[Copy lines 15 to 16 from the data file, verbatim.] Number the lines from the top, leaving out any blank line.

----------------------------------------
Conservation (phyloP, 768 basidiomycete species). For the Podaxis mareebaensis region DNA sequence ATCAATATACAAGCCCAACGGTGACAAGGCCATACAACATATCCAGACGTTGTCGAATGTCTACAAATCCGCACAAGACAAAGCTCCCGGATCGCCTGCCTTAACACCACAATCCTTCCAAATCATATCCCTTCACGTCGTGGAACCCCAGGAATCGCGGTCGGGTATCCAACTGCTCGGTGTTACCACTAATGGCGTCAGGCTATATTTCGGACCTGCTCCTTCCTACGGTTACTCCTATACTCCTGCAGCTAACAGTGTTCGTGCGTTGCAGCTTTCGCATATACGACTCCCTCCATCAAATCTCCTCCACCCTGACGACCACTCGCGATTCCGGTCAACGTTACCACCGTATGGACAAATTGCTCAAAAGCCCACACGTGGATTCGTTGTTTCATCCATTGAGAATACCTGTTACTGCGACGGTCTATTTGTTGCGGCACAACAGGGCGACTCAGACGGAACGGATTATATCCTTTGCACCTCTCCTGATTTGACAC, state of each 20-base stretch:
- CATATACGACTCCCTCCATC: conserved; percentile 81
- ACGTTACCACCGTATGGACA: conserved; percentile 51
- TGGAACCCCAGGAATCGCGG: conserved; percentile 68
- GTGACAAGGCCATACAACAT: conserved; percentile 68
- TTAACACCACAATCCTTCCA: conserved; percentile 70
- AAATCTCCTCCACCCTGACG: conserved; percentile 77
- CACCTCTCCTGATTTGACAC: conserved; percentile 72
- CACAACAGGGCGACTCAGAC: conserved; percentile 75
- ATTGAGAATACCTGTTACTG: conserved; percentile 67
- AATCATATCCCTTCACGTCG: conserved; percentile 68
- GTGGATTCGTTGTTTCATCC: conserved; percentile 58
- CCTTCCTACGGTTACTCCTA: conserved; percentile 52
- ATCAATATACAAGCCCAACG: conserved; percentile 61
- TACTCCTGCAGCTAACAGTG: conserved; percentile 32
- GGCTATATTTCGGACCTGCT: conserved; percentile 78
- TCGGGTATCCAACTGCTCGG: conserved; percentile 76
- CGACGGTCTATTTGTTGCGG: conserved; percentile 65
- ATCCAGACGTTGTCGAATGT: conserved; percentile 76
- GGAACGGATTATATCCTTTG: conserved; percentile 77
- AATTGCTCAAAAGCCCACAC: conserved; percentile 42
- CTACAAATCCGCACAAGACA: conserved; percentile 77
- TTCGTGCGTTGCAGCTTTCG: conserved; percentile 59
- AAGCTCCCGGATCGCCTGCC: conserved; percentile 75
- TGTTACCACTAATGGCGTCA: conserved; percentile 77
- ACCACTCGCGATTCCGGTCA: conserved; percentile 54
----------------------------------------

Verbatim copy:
- TACTCCTGCAGCTAACAGTG: conserved; percentile 32
- GGCTATATTTCGGACCTGCT: conserved; percentile 78